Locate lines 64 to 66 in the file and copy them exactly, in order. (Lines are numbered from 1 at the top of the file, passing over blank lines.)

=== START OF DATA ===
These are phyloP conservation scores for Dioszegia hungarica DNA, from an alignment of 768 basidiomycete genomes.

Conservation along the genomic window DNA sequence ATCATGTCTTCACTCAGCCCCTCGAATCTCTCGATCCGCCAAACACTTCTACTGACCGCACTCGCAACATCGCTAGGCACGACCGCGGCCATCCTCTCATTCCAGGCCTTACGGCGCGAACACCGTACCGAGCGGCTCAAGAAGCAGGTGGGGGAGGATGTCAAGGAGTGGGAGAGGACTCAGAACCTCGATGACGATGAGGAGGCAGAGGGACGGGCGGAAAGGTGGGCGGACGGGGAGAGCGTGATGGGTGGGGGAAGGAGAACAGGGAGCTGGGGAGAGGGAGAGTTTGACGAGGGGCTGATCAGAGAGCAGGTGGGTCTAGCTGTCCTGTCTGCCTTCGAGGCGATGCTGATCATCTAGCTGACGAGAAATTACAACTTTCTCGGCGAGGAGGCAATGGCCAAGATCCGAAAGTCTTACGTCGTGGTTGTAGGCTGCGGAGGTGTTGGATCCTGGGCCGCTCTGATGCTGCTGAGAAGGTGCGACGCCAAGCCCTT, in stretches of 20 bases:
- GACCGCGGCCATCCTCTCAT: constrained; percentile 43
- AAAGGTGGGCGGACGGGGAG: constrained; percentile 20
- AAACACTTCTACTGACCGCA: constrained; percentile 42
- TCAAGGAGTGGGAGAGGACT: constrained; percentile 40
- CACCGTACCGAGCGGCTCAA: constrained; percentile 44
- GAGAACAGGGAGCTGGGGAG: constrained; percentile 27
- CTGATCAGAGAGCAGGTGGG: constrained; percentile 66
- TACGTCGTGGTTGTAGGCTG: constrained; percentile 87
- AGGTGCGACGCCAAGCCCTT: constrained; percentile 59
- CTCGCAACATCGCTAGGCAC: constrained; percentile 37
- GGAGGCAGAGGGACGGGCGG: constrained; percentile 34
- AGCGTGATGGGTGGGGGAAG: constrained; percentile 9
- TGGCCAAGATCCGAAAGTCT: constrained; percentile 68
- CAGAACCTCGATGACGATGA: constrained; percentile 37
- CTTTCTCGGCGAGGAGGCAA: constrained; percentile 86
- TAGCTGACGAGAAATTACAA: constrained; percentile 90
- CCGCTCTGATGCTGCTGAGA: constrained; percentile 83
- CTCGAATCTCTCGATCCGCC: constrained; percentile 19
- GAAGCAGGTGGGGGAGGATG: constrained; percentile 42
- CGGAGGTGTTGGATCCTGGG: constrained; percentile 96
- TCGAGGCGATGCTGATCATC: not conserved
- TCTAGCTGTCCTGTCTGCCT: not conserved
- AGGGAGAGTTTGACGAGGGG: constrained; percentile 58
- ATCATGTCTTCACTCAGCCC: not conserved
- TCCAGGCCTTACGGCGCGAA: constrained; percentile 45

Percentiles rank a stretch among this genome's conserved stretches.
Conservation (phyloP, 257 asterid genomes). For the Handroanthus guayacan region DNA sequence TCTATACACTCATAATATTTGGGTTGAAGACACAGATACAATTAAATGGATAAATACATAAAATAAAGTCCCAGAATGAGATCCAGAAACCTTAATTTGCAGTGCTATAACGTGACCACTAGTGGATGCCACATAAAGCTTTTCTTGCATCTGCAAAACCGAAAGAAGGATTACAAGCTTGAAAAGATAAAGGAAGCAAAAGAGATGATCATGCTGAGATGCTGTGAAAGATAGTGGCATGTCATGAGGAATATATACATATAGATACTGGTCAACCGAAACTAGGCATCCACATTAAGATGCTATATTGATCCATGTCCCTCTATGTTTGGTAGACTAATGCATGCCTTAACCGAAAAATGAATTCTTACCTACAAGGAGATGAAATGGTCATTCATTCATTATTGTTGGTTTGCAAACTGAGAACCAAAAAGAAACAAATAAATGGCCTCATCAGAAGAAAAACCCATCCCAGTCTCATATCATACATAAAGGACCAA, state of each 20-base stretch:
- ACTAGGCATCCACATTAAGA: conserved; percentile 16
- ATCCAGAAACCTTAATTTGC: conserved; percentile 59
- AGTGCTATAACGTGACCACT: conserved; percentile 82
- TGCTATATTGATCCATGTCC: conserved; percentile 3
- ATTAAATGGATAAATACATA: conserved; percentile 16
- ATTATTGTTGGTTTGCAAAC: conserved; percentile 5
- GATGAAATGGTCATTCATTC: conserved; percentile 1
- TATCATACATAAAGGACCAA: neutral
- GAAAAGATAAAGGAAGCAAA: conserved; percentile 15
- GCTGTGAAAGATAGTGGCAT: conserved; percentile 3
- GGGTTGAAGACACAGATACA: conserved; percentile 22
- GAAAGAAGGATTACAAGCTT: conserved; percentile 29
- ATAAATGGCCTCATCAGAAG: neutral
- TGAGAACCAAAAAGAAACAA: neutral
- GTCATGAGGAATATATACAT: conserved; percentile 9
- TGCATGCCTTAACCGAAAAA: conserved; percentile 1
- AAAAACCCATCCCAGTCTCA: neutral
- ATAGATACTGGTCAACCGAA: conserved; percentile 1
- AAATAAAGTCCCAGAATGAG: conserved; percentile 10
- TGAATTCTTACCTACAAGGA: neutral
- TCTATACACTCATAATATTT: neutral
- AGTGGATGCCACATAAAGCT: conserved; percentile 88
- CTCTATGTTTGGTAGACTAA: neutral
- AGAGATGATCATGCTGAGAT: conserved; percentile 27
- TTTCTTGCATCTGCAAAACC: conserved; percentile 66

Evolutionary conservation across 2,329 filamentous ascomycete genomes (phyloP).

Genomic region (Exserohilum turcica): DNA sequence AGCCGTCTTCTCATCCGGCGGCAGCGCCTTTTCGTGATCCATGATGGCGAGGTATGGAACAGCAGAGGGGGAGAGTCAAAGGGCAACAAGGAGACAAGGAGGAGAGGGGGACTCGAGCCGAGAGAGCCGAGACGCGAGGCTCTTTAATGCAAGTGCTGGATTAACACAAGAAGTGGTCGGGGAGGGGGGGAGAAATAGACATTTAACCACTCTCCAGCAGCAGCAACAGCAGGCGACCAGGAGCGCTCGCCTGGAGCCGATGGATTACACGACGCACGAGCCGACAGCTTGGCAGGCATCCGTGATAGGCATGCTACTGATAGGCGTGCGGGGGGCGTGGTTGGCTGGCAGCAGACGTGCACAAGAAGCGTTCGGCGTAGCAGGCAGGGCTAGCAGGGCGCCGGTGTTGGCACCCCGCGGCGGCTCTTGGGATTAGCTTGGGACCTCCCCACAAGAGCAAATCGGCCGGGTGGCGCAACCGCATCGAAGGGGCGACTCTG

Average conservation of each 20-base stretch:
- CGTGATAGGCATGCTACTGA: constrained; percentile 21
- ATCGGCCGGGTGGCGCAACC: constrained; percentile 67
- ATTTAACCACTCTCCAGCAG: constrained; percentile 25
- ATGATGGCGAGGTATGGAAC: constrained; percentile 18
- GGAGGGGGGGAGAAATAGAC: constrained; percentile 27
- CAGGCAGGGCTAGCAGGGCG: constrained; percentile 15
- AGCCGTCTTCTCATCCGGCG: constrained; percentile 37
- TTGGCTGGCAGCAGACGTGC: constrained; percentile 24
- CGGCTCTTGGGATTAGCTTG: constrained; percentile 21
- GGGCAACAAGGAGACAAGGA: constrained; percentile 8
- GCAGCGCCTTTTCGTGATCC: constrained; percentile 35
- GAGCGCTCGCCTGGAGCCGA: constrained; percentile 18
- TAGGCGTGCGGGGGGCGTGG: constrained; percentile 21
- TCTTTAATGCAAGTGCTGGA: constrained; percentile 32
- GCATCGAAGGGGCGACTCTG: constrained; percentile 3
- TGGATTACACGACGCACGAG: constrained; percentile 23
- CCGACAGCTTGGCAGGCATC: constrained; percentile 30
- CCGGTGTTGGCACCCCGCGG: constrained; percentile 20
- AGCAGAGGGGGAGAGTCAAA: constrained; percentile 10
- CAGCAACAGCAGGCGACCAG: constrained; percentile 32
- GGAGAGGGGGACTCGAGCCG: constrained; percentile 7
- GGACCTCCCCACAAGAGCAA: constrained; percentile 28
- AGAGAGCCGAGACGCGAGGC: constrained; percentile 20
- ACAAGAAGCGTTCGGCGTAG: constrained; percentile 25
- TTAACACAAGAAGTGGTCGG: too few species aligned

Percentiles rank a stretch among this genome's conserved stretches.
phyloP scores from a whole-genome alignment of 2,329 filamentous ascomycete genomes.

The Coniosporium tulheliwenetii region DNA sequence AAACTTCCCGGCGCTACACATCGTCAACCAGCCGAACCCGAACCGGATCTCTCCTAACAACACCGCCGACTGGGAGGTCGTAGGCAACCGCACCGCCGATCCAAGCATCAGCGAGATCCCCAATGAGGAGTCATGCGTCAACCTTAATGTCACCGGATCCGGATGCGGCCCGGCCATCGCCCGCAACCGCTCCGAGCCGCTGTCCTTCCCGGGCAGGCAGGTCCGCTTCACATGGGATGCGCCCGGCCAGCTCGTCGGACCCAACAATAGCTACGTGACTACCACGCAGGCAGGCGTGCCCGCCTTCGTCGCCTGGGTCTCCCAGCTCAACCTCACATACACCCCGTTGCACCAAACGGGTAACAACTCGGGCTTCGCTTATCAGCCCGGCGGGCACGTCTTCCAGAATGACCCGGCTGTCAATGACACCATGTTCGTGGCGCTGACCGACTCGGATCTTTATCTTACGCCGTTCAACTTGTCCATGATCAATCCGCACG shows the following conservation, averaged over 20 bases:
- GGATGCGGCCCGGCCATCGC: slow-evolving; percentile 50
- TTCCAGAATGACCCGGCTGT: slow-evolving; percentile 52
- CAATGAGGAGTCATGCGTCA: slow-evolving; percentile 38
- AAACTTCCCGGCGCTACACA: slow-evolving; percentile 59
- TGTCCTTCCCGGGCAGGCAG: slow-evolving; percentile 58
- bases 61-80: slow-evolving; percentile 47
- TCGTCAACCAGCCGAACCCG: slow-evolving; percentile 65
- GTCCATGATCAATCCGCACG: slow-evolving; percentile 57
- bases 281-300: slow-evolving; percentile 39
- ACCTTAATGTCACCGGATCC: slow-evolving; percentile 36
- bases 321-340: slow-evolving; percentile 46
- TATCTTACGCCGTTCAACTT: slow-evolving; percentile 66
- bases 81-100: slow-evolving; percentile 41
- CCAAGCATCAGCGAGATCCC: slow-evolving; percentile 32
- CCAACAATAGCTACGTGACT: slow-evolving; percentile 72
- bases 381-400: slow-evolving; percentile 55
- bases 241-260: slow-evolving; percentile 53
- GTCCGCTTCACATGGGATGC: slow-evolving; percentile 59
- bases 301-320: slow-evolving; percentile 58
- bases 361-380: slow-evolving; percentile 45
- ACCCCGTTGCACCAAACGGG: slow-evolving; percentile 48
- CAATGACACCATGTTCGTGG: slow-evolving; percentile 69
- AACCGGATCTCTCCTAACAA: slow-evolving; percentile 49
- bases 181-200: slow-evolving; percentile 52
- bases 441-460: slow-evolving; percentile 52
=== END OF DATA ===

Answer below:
- AGCCGTCTTCTCATCCGGCG: constrained; percentile 37
- TTGGCTGGCAGCAGACGTGC: constrained; percentile 24
- CGGCTCTTGGGATTAGCTTG: constrained; percentile 21